Tennis Anyone?

One day, I was assigned the task of checking out a tennis ball machine at a private tennis court. When I arrived at the site, I saw the machine was full of balls, but sure enough it wasn't working. I checked the outlet and found there was no voltage. I traced the supply to an underground cable that ran from a garage about 200 feet away. The cable was connected to a 40-circuit panel. After opening the panel, I saw that two breakers had tripped. I flipped them both back on, and waited a minute to make sure they were going to hold. When they did, I closed the panel and headed back to the machine. To my surprise, the ball machine was empty, and the court was covered with balls. I had forgotten to make sure the machine was turned off before I wondered away. This was a good reminder to never leave a switch in the “on” position when you're turning the power on in another location.
Hugh Jenkins
Savannah, Ga.


Watch Your Step!

After World War II, I began on-the-job training as an electrician with a local electrical company. One day, Bob (a coworker) and I were to install some new fluorescent lighting fixtures in a drug store. We were using our own lightweight 8-foot stepladder and a portable straight ladder to accomplish this task. We decided to lean the straight ladder on the two lightweight legs of the stepladder. I climbed up the straight ladder carrying a four-light, 40W fluorescent fixture, with stems and canopy. When I called out to Bob to come and help put the nut on the fixture stud, he quickly came running up the straight ladder, which snapped off both legs of the stepladder. We both came tumbling down and fell in a pile of the empty light fixture boxes on the floor. On the way down, we took some of the shelving and pill bottles with us. Although embarrassed, neither one of us was hurt. Despite this mishap, both of us went on to start our own electrical contracting business.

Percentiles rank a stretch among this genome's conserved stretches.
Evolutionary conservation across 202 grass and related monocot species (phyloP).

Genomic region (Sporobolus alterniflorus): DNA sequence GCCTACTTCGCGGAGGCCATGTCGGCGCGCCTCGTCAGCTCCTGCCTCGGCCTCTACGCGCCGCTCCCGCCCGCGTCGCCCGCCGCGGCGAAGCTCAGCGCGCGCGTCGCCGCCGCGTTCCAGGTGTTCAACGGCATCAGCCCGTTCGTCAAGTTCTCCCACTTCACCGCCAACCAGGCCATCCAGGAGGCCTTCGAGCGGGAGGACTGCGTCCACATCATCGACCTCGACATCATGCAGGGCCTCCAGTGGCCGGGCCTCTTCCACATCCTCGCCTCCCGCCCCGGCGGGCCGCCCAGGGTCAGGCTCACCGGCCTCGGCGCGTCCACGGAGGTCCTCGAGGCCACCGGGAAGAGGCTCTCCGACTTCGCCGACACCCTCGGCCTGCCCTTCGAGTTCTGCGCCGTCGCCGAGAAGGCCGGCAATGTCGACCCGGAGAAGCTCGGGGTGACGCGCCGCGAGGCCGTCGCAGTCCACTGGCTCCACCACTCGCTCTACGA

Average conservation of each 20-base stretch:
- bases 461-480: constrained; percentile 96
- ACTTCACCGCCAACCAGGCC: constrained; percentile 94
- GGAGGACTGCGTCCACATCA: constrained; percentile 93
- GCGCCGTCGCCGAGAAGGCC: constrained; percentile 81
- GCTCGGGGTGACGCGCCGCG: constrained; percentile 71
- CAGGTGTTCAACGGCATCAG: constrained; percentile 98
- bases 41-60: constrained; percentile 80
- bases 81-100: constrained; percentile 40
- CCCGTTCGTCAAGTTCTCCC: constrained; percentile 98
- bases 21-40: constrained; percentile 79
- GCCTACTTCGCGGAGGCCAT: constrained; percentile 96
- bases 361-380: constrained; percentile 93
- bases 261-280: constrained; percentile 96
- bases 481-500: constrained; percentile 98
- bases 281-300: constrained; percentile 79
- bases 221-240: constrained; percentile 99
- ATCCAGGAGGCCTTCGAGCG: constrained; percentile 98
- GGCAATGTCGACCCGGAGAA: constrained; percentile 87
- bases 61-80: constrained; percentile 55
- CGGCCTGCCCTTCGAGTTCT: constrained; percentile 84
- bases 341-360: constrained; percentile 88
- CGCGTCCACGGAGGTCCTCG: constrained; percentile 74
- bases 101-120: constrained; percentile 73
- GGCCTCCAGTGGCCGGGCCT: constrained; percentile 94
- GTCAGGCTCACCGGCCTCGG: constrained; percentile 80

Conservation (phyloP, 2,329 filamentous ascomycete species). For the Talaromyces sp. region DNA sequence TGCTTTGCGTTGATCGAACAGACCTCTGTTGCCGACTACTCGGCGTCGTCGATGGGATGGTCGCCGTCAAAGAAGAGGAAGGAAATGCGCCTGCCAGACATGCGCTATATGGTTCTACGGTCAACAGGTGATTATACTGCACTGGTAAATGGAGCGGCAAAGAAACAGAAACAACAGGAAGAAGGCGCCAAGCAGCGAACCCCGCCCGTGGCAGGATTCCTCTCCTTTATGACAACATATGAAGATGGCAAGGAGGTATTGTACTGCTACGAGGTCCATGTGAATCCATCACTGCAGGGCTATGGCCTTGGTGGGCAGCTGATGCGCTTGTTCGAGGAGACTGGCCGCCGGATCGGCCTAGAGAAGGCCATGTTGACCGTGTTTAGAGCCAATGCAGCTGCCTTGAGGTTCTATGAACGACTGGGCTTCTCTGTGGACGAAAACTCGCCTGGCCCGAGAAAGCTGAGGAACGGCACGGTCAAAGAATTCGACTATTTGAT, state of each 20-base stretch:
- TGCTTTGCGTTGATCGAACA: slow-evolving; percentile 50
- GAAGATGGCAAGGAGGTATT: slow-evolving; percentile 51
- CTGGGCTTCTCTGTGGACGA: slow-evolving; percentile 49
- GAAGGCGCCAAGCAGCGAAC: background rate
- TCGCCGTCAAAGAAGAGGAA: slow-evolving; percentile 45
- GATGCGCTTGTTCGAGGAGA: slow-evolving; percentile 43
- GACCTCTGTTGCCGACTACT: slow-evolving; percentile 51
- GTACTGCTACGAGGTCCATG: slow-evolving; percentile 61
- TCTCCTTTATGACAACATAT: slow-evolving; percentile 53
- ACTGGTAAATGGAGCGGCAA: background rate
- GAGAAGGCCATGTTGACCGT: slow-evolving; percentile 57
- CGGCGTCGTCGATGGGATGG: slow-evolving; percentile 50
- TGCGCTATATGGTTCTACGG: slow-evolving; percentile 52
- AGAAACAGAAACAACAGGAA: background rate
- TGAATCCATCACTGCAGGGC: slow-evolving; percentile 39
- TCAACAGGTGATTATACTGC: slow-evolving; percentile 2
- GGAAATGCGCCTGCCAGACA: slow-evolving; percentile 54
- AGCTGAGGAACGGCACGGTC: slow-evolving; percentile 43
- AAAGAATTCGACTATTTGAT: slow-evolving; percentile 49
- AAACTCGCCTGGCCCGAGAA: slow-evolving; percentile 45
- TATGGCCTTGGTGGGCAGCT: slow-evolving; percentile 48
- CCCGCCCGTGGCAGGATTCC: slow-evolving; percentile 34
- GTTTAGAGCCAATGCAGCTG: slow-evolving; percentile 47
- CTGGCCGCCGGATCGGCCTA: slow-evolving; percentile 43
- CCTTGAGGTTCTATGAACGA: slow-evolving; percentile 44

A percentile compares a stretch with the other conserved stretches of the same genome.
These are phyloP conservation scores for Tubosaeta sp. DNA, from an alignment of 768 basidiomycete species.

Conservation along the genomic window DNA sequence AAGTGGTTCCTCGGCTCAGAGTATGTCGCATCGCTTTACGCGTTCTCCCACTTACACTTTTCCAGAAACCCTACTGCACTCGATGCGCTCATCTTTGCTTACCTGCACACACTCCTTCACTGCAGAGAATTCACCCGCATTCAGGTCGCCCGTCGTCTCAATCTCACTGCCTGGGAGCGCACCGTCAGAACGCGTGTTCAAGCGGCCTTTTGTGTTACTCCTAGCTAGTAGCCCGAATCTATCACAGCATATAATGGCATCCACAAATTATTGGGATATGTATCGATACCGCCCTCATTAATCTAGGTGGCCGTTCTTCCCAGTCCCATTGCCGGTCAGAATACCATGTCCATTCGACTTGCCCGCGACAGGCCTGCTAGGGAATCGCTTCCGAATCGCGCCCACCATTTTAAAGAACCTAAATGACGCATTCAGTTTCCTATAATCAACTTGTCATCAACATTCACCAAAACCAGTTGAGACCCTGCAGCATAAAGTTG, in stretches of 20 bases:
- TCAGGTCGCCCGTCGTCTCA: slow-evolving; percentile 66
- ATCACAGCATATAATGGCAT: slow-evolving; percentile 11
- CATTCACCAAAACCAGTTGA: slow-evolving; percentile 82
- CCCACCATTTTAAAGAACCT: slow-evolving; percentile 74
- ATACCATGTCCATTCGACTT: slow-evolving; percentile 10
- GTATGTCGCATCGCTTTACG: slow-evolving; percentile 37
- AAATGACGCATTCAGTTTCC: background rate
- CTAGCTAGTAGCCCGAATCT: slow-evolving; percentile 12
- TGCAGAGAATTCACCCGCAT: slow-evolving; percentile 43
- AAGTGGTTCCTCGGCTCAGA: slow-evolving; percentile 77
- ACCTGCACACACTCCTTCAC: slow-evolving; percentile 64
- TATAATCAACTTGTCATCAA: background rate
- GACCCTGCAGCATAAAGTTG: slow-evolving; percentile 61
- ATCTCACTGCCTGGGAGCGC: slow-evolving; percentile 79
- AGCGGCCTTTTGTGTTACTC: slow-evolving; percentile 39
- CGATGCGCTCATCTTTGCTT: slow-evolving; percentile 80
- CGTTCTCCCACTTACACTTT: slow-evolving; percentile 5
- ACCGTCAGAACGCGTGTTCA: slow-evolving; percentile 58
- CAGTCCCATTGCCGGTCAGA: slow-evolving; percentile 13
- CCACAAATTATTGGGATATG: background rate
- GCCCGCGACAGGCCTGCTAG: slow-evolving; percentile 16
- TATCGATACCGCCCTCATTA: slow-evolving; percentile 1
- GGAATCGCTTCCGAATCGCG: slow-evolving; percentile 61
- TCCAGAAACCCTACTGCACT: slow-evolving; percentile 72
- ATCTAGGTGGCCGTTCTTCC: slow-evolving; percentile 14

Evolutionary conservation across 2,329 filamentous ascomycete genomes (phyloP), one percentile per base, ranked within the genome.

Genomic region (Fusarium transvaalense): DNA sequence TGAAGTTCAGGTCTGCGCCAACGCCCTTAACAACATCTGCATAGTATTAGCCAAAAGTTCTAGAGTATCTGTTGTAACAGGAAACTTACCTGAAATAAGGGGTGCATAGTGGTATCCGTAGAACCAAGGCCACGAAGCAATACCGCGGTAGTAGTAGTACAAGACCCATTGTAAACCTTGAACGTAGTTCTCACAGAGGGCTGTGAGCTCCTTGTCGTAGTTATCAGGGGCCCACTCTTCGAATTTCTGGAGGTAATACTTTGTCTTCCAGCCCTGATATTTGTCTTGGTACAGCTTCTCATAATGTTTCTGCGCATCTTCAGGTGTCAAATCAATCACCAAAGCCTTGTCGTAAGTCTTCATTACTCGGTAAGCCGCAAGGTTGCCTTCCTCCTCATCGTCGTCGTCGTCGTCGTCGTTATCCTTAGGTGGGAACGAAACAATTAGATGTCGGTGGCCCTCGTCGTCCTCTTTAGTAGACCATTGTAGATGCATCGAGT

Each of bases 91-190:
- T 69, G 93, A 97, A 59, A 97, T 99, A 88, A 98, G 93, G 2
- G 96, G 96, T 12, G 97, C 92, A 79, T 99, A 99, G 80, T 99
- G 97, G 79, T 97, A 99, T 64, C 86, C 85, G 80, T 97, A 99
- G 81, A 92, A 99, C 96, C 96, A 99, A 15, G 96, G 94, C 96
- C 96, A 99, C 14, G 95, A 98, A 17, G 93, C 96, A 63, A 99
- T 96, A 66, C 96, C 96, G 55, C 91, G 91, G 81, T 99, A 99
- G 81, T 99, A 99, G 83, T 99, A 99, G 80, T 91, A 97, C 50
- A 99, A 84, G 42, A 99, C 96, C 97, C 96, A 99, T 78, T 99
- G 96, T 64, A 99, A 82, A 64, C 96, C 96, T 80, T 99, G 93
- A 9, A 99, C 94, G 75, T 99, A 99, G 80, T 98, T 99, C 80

Kenneth Kuhn
Chanute, Kan.

Illustrations by Clint Metcalf